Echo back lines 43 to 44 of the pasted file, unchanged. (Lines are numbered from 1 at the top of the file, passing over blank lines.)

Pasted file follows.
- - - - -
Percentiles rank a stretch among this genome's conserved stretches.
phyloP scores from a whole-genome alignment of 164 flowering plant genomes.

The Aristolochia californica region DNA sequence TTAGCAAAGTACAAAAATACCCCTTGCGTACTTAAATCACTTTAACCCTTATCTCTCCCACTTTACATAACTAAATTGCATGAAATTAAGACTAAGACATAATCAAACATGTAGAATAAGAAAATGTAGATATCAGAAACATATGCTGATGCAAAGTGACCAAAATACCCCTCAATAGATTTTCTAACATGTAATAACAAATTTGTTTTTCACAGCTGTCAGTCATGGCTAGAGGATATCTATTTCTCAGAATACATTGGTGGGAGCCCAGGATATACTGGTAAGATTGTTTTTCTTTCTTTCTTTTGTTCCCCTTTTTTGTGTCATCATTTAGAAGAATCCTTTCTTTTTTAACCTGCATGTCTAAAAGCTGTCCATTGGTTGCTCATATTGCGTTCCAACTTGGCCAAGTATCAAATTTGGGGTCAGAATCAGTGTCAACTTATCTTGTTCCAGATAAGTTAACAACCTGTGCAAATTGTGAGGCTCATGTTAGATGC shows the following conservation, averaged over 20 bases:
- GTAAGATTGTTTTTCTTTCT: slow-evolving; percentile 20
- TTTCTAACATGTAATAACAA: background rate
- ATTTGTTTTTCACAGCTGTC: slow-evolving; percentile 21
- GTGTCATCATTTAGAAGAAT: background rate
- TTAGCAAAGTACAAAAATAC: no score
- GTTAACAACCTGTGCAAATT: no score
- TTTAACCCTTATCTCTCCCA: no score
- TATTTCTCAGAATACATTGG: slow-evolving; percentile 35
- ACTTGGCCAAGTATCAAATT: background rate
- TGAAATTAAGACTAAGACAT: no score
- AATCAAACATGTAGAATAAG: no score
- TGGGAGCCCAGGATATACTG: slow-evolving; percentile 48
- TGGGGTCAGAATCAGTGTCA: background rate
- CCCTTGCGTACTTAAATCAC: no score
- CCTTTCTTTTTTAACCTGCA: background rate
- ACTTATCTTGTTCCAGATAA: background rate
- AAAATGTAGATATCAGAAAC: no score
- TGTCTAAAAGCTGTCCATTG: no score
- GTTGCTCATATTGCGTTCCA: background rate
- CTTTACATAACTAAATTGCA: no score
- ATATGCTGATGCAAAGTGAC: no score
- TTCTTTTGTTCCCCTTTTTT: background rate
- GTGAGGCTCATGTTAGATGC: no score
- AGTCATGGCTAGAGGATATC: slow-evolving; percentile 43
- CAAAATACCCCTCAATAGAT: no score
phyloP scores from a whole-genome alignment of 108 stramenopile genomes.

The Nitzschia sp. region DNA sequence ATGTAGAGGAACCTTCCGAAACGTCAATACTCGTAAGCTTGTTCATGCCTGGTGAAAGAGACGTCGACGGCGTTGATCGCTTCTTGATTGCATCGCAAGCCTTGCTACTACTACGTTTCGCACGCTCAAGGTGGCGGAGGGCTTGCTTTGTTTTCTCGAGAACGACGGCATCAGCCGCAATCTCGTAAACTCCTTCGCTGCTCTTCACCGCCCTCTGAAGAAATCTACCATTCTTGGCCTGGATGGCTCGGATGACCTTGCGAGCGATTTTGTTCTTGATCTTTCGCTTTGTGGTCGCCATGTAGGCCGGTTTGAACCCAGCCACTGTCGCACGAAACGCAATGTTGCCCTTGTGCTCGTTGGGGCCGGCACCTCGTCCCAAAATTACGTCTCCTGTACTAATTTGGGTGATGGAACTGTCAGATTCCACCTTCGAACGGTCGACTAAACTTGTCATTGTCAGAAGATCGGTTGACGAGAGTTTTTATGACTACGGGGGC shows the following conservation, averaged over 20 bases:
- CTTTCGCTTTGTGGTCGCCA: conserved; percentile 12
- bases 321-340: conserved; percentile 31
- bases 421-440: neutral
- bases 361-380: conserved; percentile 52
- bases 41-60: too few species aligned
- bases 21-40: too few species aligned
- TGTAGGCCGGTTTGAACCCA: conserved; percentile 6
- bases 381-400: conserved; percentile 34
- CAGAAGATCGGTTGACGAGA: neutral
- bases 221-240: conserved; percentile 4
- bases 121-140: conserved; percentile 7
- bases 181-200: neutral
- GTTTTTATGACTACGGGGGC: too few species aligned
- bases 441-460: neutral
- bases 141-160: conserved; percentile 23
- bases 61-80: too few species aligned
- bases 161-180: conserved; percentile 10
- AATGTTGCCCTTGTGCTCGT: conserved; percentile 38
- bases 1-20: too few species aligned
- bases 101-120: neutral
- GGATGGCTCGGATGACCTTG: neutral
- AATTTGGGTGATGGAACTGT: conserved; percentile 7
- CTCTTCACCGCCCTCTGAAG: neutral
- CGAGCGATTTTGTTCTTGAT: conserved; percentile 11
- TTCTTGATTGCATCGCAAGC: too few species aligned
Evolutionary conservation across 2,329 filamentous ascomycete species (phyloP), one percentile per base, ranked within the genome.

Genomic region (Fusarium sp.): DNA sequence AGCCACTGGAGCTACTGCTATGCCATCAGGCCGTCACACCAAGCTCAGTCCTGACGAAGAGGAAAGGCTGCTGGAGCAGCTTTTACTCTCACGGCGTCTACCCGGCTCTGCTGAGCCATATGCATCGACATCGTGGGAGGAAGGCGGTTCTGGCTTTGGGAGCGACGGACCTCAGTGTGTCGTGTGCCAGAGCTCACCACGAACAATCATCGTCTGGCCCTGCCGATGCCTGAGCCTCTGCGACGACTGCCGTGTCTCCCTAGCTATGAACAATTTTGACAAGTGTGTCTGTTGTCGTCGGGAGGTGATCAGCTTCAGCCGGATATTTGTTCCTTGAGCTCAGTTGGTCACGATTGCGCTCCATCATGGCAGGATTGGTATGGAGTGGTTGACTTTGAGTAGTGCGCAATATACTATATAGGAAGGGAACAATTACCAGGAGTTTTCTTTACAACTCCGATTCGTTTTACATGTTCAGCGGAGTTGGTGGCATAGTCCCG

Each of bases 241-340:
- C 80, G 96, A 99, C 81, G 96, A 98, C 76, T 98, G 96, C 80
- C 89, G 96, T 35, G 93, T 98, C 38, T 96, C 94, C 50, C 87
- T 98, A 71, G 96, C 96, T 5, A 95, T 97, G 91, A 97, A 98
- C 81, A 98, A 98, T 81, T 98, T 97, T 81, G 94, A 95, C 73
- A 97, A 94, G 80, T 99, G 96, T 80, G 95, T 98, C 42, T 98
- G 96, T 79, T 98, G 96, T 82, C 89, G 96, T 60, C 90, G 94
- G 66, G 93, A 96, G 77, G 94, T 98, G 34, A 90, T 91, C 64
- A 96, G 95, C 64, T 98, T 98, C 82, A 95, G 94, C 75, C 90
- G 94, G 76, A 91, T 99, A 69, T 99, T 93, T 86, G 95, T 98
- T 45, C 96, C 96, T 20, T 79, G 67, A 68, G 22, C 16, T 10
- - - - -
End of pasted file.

- GTTTTTATGACTACGGGGGC: too few species aligned
- bases 441-460: neutral